Numerous polls taken since our reporting on previously secret NSA activities first began have strongly suggested major public opinion shifts in how NSA surveillance and privacy are viewed. But a new comprehensive poll released over the weekend weekend by Pew Research provides the most compelling evidence yet of how stark the shift is.
Among other things, Pew finds that "a majority of Americans – 56% – say that federal courts fail to provide adequate limits on the telephone and internet data the government is collecting as part of its anti-terrorism efforts." And "an even larger percentage (70%) believes that the government uses this data for purposes other than investigating terrorism." Moreover, "63% think the government is also gathering information about the content of communications." That demonstrates a decisive rejection of the US government's three primary defenses of its secret programs: there is adequate oversight; we're not listening to the content of communication; and the spying is only used to Keep You Safe™.
But the most striking finding is this one:
"Overall, 47% say their greater concern about government anti-terrorism policies is that they have gone too far in restricting the average person's civil liberties, while 35% say they are more concerned that policies have not gone far enough to protect the country. This is the first time in Pew Research polling that more have expressed concern over civil liberties than protection from terrorism since the question was first asked in 2004."
For anyone who spent the post-9/11 years defending core liberties against assaults relentlessly perpetrated in the name of terrorism, polling data like that is nothing short of shocking. This Pew visual underscores what a radical shift has occurred from these recent NSA disclosures:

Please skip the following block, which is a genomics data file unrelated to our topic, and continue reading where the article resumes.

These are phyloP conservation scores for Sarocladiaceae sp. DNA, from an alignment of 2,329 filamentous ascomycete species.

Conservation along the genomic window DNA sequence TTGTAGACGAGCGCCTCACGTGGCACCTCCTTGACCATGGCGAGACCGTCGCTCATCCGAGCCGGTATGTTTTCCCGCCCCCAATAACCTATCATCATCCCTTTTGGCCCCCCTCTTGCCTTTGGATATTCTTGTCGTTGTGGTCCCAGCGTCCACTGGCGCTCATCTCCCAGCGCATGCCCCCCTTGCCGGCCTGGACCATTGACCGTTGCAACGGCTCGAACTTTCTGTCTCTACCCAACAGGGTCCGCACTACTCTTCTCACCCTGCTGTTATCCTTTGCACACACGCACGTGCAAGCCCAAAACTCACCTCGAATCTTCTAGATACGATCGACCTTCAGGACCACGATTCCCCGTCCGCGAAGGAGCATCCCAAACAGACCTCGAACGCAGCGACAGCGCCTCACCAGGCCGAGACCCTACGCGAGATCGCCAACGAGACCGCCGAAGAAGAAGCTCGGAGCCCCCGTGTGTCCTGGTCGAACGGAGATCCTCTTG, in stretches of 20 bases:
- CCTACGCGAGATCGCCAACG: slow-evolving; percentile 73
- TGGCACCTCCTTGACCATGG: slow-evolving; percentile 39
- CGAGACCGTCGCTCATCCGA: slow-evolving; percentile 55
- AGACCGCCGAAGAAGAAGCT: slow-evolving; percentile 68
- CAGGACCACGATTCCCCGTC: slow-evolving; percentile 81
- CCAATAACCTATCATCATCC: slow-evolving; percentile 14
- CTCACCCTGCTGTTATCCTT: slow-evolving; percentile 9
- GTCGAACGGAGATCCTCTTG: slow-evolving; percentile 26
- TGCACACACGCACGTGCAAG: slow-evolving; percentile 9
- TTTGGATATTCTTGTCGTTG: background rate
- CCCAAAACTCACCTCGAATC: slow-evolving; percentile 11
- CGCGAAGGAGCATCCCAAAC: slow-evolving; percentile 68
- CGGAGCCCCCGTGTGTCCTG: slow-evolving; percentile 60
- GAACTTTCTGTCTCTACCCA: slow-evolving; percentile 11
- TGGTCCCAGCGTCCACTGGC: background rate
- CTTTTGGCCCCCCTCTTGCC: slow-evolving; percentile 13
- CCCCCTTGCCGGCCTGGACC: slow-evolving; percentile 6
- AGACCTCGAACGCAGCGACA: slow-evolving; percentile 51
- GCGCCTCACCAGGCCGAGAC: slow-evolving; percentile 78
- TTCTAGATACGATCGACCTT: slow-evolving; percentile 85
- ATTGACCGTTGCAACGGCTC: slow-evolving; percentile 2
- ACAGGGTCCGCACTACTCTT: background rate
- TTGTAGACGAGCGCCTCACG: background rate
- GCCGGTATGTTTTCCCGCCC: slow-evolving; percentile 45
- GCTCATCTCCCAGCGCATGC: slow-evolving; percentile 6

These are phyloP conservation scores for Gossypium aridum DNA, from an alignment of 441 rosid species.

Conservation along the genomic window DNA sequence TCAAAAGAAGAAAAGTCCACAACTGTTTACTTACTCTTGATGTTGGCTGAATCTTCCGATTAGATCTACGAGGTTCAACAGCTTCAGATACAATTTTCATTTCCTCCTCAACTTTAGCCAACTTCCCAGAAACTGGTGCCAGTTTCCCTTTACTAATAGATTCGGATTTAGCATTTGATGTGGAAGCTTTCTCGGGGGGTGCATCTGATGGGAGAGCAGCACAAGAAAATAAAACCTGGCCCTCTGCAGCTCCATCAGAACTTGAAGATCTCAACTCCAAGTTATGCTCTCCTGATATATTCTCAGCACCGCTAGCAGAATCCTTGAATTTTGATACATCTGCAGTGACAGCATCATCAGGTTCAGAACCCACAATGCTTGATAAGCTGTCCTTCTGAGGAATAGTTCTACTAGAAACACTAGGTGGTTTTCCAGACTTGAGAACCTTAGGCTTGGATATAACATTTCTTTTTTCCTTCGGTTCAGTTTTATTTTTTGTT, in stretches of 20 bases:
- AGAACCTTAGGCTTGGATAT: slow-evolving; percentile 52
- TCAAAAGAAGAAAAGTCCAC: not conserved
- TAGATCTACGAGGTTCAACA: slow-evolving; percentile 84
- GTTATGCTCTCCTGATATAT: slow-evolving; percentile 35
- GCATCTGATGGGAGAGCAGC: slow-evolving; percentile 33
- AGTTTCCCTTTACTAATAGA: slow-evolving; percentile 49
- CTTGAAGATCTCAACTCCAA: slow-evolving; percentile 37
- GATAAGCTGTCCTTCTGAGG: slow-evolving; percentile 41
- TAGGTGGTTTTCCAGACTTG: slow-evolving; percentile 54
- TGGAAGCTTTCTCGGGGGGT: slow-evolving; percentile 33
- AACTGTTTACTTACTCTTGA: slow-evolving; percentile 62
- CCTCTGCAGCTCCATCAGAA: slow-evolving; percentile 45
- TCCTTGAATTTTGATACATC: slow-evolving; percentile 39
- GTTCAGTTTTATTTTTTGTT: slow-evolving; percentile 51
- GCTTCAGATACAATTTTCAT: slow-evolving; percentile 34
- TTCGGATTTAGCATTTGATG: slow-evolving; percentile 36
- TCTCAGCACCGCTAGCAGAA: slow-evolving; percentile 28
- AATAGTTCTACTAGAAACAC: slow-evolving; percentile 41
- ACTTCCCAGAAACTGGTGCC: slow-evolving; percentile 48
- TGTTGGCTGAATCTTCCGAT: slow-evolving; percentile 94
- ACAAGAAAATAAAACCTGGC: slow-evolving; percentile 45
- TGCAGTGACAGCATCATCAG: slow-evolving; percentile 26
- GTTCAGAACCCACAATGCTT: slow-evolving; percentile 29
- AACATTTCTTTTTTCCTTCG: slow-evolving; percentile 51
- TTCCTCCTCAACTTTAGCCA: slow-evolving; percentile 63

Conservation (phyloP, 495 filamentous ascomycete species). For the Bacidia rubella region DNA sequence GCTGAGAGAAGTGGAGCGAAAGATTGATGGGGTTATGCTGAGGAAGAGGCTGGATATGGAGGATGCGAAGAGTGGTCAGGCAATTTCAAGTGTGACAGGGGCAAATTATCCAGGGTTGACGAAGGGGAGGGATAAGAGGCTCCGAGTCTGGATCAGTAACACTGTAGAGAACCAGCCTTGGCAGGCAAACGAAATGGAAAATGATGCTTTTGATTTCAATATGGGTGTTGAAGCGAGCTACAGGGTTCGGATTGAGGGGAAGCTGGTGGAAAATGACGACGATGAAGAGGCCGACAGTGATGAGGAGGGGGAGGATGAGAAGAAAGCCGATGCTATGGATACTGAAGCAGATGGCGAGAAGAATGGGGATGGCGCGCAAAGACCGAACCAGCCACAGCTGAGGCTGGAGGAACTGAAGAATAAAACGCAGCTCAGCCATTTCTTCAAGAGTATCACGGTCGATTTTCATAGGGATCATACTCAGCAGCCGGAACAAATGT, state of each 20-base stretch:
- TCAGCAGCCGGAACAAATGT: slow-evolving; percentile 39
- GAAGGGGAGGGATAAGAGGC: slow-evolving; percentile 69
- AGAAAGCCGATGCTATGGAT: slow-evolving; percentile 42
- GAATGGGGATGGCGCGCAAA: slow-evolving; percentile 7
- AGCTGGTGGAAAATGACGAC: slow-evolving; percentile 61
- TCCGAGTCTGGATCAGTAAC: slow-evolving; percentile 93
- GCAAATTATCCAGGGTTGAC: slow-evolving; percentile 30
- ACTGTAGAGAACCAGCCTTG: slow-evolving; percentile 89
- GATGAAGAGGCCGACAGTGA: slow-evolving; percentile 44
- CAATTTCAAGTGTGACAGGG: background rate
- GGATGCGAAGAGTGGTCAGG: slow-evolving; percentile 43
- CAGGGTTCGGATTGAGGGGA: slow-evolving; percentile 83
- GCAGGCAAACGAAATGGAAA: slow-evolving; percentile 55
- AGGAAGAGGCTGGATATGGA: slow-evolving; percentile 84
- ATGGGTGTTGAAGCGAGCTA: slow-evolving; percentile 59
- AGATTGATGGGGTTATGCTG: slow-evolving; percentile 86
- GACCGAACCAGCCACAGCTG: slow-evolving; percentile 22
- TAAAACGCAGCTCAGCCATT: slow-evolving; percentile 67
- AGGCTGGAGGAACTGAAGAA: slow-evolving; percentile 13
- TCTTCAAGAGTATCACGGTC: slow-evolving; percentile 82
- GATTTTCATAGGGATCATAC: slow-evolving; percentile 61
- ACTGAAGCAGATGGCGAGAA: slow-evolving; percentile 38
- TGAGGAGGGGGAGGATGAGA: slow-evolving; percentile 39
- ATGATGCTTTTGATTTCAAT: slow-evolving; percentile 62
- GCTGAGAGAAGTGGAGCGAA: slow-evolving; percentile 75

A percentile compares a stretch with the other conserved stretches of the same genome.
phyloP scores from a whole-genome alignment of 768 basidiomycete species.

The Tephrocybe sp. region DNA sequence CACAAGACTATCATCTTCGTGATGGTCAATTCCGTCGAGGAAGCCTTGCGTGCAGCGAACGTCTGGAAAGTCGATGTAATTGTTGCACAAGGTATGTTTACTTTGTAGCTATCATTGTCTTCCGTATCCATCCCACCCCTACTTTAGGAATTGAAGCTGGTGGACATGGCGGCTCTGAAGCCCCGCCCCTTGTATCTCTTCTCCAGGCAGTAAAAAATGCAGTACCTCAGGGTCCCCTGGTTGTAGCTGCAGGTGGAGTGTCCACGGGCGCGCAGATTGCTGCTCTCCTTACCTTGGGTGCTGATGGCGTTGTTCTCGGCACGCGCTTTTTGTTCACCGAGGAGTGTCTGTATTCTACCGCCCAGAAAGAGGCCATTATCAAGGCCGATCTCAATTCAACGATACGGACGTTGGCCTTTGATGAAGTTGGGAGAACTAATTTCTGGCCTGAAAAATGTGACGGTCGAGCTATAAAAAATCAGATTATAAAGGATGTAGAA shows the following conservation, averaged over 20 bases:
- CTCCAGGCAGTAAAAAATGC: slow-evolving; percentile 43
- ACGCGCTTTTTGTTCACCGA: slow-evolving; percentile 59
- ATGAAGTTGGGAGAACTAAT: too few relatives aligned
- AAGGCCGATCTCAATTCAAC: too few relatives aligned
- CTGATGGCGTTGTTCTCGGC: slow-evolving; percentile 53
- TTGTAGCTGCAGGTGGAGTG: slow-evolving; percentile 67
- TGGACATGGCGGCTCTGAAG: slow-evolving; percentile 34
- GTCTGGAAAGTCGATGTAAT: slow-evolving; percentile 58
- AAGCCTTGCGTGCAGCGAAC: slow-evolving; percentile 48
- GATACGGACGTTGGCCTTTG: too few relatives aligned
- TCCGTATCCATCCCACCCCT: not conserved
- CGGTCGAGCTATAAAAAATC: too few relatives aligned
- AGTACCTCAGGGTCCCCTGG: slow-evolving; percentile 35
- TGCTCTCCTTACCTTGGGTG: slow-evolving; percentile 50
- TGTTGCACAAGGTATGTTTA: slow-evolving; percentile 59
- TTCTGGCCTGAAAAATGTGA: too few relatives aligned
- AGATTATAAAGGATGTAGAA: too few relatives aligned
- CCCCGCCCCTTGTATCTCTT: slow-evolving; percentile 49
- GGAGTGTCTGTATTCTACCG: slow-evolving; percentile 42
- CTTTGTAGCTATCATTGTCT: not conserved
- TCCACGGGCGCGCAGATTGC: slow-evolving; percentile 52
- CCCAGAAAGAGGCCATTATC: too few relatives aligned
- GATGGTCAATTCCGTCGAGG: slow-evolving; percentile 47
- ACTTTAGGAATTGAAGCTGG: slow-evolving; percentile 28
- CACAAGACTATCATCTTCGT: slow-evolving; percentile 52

Perhaps more amazingly still, this shift has infected the US Congress. Following up on last week's momentous House vote - in which 55% of Democrats and 45% of Republicans defied the White House and their own leadership to vote for the Amash/Conyers amendment to ban the NSA's bulk phone records collection program - the New York Times has an article this morning which it summarizes on its front page this way:
The article describes how opposition to the NSA, which the paper says was recently confined to the Congressional "fringes", has now "built a momentum that even critics say may be unstoppable, drawing support from Republican and Democratic leaders, attracting moderates in both parties and pulling in some of the most respected voices on national security in the House."
It describes how GOP Rep. Jim Sensenbrenner - a prime author of the Patriot Act back in 2001 and a long-time defender of even the most extremist War on Terror policies - has now become a leading critic of NSA overreach. He will have "a bill ready when Congress returned from its August recess that would restrict phone surveillance to only those named as targets of a federal terrorism investigation, make significant changes to the secret court that oversees such programs and give businesses like Microsoft and Google permission to reveal their dealings before that court."